Trapping Reform in Wyoming

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Dog, caught in snare, North Buford Road-state school trust land, Fremont County,WY

North Buford Road-state school trust land, Fremont County, WY

“We were starting a hike, parked on the North Buford Road separating parts of the state section on the South Fork of Crow Creek, and my 4 Vizslas immediately bolted to the east along the creek. My dog let out a blood-curdling howl and we raced to find him in a snare. Wire cutters saved the day! This snare was close to the 30′ legal setback, but many others weren’t. One snare was 10′ off the road.

Cable snare trap clearly placed in narrow corridors, on trails, and under logs.

My dog stopped fighting when the snare tightened and allowed us to clip the cable. Further investigation revealed at least a dozen snares along the next 1/8th mile east of the North Buford Road along the South Fork of Crow Creek. Every snare was legally tagged, but a few were definitely closer than 30′ from the road. Obviously, this trapper doesn’t care about how many people and dogs are in this area. One homeowner in the area saw us and said they had no idea of trapping activity.

Too many of us are unaware. My grandkids are the perfect size for getting into one of these snares. End the carnage!

Reform trapping laws on these high traffic areas! ”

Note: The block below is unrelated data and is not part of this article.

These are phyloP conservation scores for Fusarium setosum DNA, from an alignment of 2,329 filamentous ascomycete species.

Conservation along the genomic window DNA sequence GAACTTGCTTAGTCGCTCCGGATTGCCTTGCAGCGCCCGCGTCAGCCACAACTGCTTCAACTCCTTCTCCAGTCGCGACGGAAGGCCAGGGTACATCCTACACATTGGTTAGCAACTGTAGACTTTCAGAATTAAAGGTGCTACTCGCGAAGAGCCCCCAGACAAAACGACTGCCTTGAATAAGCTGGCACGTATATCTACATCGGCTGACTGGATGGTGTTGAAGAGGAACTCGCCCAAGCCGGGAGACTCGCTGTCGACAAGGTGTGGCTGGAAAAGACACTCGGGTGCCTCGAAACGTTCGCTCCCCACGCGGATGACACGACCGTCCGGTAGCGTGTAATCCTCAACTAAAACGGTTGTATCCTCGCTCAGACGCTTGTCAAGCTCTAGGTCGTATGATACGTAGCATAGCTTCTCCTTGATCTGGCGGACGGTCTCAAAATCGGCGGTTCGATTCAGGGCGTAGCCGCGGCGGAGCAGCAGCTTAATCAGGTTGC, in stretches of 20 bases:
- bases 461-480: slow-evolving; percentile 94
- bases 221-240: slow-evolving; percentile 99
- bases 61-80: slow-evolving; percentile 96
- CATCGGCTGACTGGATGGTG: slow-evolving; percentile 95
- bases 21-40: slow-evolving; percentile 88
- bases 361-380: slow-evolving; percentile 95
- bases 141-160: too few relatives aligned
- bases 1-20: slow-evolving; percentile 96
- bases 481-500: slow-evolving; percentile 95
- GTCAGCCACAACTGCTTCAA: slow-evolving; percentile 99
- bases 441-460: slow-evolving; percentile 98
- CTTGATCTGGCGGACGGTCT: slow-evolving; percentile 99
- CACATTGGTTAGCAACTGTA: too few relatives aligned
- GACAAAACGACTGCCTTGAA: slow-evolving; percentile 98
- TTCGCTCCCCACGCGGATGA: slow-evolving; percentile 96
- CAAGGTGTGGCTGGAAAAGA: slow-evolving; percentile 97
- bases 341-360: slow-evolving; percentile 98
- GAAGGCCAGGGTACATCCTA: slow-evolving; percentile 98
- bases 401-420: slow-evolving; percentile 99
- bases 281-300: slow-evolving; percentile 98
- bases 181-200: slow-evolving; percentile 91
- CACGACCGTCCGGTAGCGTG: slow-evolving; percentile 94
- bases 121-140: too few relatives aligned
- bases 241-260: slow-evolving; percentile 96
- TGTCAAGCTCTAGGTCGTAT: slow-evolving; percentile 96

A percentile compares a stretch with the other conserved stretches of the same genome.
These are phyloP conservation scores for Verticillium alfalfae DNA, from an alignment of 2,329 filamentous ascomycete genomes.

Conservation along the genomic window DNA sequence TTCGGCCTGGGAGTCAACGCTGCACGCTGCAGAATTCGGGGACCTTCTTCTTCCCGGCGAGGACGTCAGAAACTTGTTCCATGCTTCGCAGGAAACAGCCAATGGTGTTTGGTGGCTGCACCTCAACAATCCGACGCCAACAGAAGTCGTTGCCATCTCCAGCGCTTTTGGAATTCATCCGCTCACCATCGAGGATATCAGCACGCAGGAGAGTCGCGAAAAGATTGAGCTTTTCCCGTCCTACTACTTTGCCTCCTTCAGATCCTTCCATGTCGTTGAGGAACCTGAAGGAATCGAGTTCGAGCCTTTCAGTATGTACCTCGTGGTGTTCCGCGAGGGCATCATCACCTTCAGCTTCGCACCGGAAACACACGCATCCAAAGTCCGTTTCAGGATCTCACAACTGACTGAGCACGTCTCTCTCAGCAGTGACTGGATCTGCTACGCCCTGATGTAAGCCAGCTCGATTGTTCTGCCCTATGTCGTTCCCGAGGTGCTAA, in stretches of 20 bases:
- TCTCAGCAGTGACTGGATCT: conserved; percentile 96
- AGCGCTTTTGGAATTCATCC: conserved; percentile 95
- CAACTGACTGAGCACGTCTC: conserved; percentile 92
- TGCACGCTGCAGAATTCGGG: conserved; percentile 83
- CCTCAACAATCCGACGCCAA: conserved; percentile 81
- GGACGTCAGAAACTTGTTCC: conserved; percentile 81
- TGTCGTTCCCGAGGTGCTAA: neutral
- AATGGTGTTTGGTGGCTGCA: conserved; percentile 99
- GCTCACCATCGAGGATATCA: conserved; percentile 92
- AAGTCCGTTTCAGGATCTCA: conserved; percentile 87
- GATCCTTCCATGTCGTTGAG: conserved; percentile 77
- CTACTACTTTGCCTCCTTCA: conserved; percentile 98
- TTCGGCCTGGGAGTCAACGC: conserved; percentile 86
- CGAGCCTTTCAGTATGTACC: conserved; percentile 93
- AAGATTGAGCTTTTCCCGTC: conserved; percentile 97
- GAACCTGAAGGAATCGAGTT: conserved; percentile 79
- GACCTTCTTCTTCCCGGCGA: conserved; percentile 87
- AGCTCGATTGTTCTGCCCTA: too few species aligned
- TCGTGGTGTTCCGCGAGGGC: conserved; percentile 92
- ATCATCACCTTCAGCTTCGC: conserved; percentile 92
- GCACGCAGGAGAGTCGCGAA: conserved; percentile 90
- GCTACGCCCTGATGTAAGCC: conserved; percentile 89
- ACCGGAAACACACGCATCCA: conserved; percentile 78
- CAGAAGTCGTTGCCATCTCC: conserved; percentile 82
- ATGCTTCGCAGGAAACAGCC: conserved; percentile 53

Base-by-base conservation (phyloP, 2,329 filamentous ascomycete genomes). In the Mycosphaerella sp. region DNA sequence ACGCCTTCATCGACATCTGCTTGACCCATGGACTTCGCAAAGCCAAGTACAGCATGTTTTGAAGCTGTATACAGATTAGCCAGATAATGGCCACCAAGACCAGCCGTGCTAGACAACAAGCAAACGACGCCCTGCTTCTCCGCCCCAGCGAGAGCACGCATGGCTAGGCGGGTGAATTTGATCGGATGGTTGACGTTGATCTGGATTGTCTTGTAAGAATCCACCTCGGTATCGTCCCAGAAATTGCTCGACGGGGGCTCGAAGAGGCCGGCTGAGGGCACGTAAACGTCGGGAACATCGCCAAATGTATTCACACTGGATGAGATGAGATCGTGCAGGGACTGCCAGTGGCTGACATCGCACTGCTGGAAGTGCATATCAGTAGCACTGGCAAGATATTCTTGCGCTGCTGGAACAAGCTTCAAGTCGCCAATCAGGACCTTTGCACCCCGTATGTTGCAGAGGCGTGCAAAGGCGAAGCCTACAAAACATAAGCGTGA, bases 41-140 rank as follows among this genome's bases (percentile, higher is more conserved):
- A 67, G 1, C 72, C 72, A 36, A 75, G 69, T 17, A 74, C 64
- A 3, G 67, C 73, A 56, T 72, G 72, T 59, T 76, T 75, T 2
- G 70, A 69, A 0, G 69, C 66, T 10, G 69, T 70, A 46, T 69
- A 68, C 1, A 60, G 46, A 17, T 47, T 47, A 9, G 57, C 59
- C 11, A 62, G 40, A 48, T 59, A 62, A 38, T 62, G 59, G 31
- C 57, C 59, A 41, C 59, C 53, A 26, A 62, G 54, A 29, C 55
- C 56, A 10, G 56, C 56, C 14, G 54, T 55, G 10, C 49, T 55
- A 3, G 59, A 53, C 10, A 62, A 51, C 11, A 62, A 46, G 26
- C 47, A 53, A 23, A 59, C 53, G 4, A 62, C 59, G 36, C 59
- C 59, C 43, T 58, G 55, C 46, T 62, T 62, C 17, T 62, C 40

Please please be aware that these horrific snares and traps litter our landscapes. The WGFD is actively addressing possible trapping reform.  Visit for ways you can get informed, get involved and advocate for change. Trapping reform advocate numbers are growing on a fast-track, and we need YOU to join this movement for a future where inhumane trapping is unimaginable.

Know what to do if your pet is caught in a trap or snare. Download to your smartphone for access in the field.

Watch our 11-minute video: “How to Release Your Pet From a Trap

Carry tools with you if needed to help release your pet. We have assembled UNtrapped Packs to make it easier for you. At a minimum, carry an aircraft cable cutter if your pet is caught in a snare. These tools could save your pet’s life.

Have you experienced a negative trapping incident involving you, your pet, your family, or another living thing?
Please share your story on our trapping incident form so that we can help you in whatever way we can and bring the realities of trapping to a broader public. Your personal information will be respected, and you may submit it anonymously.

Provide as much as possible of the following information so that your report will be as effective as possible. Include species of animal, type of trapping device, name of dog (if applicable), any injuries incurred by animals or humans involved, medical expenses, and as much additional detail as possible. Also, photos are very helpful but not required. We encourage you to include multiple photos and videos of trap, trap set area, bait, wild animal, dog, injury, and a picture of your dog without the trap to add a face to your story.

Please consider becoming an advocate and taking action!  Join our newsletter, and get involved. We need your help!

Stay safe, everyone!

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